and

(42)

Now, using the -type splitting with we obtain

(43)

with

(44)

and

(45)

In actual implementation, once the new splitting factors are formed, column compression strategy should be performed to eliminate the redundant information.

5 Numerical experiments

In this section, we present some numerical experiments to illustrate the behaviour of exponential integration methods. We compare the numerical performance of the exponential Rosenbrock-type Euler scheme (22) (denoted ExpEuler) and third order exponential integration scheme Erow3 (23) with the splitting schemes in Stillfjord2 . For ExpEuler, we consider all the above mentioned three different implementations. They are marked as follows: the general implementation (26) (denoted by GExpEuler), the low-rank implementation (denoted by LrExpEuler) and the backward recursion implementation (38) (denoted by BrExpEuler). For low-rank implementations, the tolerance for column compression strategies are set to where is the system dimension and denotes the machine precision. All experiments are performed under Windows 10 and MATLAB R2018b running on a laptop with an Intel Core i7 processor with 1.8 GHz and RAM 8 GB. Unless otherwise stated, we use the relative errors at the final time, measured in the Frobenius norm.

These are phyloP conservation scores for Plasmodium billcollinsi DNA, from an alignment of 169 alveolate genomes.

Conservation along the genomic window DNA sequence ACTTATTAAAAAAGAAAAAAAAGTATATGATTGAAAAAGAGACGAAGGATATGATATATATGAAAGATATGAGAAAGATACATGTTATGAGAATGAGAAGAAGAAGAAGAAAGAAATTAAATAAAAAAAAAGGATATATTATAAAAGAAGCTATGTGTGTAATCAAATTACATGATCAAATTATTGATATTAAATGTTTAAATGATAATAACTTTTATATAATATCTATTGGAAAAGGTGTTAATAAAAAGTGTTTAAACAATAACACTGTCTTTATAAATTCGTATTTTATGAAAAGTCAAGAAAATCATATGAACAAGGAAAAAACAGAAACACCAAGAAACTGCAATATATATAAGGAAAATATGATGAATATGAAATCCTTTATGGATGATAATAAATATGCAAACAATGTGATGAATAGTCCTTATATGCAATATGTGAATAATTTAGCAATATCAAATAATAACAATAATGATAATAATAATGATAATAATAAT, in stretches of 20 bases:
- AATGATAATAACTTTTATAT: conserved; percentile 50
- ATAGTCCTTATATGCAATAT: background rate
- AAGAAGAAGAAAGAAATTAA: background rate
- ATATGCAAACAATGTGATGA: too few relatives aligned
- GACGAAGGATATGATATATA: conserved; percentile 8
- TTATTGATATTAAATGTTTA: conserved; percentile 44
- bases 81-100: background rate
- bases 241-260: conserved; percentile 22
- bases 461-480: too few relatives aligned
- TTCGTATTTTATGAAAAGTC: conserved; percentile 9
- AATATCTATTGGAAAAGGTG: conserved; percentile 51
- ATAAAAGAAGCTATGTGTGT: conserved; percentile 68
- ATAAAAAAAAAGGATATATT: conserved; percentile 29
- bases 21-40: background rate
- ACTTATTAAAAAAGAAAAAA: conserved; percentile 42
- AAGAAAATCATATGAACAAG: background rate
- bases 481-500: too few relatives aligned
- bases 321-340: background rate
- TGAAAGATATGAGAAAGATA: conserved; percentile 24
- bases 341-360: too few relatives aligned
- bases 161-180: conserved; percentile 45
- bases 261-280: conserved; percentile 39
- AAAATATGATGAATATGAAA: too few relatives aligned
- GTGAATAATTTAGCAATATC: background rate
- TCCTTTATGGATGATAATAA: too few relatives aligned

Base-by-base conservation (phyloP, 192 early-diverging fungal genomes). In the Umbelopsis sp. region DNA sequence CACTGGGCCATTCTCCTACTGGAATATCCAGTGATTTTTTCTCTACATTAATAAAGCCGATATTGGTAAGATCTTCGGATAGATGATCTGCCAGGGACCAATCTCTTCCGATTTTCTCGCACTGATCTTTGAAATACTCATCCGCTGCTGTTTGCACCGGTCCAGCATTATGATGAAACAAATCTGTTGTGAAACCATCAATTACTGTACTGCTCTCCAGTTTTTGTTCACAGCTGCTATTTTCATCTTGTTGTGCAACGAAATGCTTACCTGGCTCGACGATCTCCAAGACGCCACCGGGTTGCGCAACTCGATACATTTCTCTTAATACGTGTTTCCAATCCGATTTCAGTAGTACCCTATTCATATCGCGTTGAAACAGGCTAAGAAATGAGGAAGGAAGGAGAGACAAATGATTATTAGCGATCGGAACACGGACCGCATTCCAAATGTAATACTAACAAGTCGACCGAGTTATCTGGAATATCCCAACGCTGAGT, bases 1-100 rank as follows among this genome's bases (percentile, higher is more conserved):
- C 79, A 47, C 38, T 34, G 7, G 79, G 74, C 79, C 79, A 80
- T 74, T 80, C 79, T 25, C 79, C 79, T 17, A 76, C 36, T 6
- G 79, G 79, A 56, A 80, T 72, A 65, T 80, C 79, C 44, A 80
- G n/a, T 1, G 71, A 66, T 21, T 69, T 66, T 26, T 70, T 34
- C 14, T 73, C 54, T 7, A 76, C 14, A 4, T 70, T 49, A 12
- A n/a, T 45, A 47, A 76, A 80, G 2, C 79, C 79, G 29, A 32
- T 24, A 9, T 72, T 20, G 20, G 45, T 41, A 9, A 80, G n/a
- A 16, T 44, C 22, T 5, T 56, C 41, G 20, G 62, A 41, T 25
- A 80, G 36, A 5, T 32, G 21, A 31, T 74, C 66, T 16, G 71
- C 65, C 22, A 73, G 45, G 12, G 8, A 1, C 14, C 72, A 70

Experiment 1. As a first test, we consider the matrix obtained from the standard 5-point difference discretization of the two-dimensional PDE

(46)